When writing your design principles, they should be written practically. When written simply, the principles become vague. Designer Alla Kholmatova explains that “a principle should offer practical guidance on how to solve a design problem within the context of a specific product”.
Can you design and build better products with a set of standards in mind? Keep in mind that getting the definition may also take a few iterations.
Ethos, Pathos, Logos applied to Design
The use of Ethos, Pathos, and Logos comes from Aristotle. These three elements form the Rhetorical Triangle. Aristotle’s Rhetorical Triangle provides strategies for a writer to appeal to the audience. Aristotle taught that a speaker’s ability to persuade an audience is based on how well the speaker appeals to that audience in those three different areas.
I learned to use ethos, pathos, and logos as techniques of persuasion within advertising. If this aspect interests you, StudioBinder’s post provides more insight on the topic. This is how they’ve summarized the terms: Ethos calls upon the ethics, or what we’d call the values, of the speaker. Pathos elicits emotions in the audience. Finally, Logos puts logic into play by using evidence and facts.
This post isn’t about writing, speaking, or selling. It is about design and its principles. How could Aristotle’s Rhetoric apply to a Design System, Brand, or Product? Is the rhetoric applied within them or to them? The word principle is used instead of the word virtue. This is because we are talking about rationale as opposed to faith.
Let’s start with Ethos. Ethos appeals to ethics, character, and morals. Is your product trustworthy? What you are designing establishes credibility. Within Aristotle’s argument, to be trustworthy, 3 things needed to be present :
The actual definition is the goodness of a person. Aretē identifies with what enables a person to live well or successfully. What allows your own product / or system to be successful? What best practice would you apply to your process?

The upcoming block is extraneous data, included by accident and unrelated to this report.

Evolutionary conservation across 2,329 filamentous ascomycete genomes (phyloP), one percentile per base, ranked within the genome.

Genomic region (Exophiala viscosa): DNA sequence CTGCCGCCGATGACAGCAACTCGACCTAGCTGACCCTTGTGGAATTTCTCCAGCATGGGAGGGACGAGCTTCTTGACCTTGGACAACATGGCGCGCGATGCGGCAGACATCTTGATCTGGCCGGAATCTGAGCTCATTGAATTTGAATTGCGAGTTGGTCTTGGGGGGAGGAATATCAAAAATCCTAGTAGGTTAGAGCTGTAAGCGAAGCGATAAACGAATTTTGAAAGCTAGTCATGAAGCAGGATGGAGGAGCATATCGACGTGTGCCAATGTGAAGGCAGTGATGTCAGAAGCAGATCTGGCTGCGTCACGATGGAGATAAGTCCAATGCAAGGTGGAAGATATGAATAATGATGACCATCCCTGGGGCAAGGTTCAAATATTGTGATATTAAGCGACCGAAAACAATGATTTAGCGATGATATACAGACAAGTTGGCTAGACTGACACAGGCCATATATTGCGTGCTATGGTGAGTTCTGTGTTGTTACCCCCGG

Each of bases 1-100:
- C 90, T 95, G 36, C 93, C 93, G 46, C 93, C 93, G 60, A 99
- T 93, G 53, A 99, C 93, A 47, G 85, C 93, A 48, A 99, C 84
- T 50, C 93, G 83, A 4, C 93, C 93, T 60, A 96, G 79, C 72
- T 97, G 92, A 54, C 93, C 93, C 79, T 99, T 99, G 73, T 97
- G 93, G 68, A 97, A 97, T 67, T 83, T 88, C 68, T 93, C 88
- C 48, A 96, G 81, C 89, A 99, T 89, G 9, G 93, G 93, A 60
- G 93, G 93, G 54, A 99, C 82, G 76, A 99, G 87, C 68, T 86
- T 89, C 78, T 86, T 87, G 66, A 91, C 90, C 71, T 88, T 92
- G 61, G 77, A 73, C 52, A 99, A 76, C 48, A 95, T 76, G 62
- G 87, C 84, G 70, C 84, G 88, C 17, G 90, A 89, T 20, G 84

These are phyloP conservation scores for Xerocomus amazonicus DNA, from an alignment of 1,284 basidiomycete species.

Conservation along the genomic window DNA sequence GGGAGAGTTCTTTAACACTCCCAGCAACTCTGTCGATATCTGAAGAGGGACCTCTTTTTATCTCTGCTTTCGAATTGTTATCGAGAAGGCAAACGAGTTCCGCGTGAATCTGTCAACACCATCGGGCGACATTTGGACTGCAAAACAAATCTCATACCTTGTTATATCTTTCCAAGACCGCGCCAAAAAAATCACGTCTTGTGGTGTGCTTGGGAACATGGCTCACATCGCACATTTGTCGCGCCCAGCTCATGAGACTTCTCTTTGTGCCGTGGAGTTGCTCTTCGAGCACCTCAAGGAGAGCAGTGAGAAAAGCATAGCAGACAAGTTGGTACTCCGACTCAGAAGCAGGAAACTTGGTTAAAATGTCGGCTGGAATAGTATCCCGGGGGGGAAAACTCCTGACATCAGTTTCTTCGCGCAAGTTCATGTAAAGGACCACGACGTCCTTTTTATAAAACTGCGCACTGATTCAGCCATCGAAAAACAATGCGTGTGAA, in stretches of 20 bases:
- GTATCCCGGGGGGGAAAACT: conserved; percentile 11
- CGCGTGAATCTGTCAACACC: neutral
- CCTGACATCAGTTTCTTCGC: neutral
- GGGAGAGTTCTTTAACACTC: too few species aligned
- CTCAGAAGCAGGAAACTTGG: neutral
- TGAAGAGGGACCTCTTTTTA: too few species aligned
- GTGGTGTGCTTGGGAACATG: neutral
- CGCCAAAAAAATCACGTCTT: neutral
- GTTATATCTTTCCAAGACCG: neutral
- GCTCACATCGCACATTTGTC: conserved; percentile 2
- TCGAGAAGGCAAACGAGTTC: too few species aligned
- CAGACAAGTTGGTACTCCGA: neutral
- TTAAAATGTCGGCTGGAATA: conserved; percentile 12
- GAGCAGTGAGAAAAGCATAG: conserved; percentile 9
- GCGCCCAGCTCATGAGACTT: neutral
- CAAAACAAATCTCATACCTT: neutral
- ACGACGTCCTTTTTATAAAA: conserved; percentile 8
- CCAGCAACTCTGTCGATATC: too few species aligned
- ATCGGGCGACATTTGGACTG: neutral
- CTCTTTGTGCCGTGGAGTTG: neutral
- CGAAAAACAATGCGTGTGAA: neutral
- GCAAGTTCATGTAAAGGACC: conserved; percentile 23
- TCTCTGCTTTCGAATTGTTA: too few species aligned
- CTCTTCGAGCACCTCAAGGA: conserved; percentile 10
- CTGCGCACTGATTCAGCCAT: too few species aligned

It means practical wisdom or practical intellect. This term includes judgment, understanding, and insight. Yet it must result in the appropriate action. Practical wisdom can be applied to a system or product through collaboration. Furthermore, your product and/or design system will constantly change. This is due to the continued learning about its interaction with the world in a long-term feedback loop. It is not about knowing, but your capacity to acting on it and structuring it.
It means “good-will” or “beautiful thinking”. Aristotle applied this term to the notion of friendship. He observed that friendship is “wanting what is good for the sake of another” because a friendship is reciprocal. The term implies a condition of receptivity. How will your product be perceived by others?
Pathos appeals to emotions. This will rely on the content and the strategy of your product, rather than design. How will your product connect with the users?
Finally, Logos. This is the logical appeal and reasoning. When building your Product or Design System, you apply logos by using facts (ie. quantitative research, statistics, expert input, or informed opinions). Part of logos within a product or system is the accessibility to information.
Designer Dan Mall writes a “design manifesto” at the start of every project. It contains the creative direction, a point of view, what you are going to do, and what you are not going to do. Well-written design principles provide qualities that are open to interpretation. Yet grounded to the specific product.
As a takeaway, the design principles should provide a perspective and be memorable. If they are forgettable, you may want to give it another try. I hope this read has provided you with new insight.